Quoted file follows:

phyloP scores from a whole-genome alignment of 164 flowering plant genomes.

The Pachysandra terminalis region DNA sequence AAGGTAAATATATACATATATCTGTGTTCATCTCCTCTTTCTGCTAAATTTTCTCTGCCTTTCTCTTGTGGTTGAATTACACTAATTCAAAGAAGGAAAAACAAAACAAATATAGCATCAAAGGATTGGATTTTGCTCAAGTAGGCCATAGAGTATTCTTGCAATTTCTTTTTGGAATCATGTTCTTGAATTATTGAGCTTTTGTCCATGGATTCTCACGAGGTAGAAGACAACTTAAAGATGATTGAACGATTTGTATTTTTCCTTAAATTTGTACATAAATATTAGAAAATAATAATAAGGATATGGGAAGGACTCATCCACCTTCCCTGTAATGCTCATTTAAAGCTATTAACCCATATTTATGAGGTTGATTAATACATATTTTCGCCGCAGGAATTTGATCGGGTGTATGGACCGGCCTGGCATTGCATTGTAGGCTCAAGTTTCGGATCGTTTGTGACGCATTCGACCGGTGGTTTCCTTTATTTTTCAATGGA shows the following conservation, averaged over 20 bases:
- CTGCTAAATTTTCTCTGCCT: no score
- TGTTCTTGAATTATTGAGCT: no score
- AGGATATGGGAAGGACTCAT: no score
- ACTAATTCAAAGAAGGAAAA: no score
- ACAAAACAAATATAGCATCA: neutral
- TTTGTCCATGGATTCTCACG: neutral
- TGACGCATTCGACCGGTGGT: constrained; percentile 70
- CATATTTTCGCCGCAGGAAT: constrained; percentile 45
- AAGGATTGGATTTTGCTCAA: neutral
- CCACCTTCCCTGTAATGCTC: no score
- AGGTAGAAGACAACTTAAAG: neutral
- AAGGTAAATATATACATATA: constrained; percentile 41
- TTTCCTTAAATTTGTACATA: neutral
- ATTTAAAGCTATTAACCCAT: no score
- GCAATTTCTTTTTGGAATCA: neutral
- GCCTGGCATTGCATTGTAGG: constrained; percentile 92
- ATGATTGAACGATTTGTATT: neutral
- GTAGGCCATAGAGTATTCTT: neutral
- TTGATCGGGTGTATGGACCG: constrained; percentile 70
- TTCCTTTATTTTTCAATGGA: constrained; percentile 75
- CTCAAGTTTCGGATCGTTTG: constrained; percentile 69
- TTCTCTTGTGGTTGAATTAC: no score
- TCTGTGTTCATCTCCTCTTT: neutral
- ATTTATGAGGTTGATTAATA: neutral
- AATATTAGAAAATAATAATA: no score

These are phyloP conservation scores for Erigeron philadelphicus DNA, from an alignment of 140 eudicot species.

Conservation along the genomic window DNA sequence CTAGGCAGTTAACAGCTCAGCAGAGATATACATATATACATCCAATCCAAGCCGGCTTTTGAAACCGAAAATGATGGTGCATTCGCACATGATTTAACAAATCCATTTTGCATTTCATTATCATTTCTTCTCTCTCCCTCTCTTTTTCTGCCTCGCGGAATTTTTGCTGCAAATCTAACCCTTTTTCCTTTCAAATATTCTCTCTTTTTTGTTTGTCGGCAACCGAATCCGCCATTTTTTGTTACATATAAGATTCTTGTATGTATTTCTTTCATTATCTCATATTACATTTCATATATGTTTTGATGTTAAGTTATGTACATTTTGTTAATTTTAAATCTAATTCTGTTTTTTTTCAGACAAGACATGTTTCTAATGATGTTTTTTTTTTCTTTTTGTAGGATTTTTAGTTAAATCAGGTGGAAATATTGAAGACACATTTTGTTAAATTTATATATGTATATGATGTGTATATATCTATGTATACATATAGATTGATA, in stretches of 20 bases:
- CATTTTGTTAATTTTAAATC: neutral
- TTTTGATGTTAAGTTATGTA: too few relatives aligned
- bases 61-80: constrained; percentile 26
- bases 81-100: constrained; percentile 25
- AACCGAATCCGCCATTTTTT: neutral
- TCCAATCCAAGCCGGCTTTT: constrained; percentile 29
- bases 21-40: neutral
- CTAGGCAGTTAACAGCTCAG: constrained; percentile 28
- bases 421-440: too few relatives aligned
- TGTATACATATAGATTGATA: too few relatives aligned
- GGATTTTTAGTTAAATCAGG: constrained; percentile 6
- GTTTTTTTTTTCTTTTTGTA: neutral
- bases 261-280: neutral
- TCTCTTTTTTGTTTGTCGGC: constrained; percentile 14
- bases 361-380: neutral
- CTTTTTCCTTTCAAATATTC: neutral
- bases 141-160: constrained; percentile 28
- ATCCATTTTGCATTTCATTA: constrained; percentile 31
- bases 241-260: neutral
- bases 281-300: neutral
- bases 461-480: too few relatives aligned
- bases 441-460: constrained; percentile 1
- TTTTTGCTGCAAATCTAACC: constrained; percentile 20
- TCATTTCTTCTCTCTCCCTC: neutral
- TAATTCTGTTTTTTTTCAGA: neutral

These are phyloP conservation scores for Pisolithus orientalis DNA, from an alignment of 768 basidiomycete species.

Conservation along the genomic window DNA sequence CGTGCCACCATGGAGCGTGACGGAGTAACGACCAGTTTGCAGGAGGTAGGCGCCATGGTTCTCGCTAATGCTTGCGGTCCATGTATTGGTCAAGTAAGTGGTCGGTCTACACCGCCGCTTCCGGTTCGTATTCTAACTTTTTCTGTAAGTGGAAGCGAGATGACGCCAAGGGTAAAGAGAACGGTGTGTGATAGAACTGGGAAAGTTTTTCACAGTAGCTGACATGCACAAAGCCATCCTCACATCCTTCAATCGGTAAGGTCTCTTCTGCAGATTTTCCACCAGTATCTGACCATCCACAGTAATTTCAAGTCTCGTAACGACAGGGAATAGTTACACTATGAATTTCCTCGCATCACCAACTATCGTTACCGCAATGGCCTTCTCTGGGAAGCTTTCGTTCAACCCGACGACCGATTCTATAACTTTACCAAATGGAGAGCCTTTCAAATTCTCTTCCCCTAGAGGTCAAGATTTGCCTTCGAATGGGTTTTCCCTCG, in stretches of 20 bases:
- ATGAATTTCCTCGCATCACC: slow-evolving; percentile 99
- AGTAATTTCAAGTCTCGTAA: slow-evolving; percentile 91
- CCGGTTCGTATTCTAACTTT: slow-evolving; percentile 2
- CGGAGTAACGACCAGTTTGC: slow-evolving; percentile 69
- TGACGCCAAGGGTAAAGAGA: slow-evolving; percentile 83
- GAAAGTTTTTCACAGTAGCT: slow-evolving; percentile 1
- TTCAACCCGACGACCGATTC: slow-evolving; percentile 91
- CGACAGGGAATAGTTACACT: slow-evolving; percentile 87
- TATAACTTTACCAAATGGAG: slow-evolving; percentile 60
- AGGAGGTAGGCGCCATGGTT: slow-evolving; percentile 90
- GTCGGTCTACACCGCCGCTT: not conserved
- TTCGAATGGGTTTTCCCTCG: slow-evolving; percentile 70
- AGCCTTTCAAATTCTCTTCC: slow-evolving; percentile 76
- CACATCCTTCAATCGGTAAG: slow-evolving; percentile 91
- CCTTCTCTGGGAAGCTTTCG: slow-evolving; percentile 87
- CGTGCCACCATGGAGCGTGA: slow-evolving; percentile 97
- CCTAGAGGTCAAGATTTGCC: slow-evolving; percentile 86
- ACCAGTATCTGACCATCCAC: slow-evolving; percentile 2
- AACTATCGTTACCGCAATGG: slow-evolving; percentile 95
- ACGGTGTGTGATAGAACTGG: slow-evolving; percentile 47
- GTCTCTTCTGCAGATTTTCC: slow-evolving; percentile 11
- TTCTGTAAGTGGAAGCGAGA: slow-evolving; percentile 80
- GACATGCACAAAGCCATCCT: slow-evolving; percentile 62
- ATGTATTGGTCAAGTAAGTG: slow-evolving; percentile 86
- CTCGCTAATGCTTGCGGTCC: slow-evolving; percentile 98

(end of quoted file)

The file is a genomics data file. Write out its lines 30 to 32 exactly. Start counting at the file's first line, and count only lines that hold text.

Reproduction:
- CATTTTGTTAATTTTAAATC: neutral
- TTTTGATGTTAAGTTATGTA: too few relatives aligned
- bases 61-80: constrained; percentile 26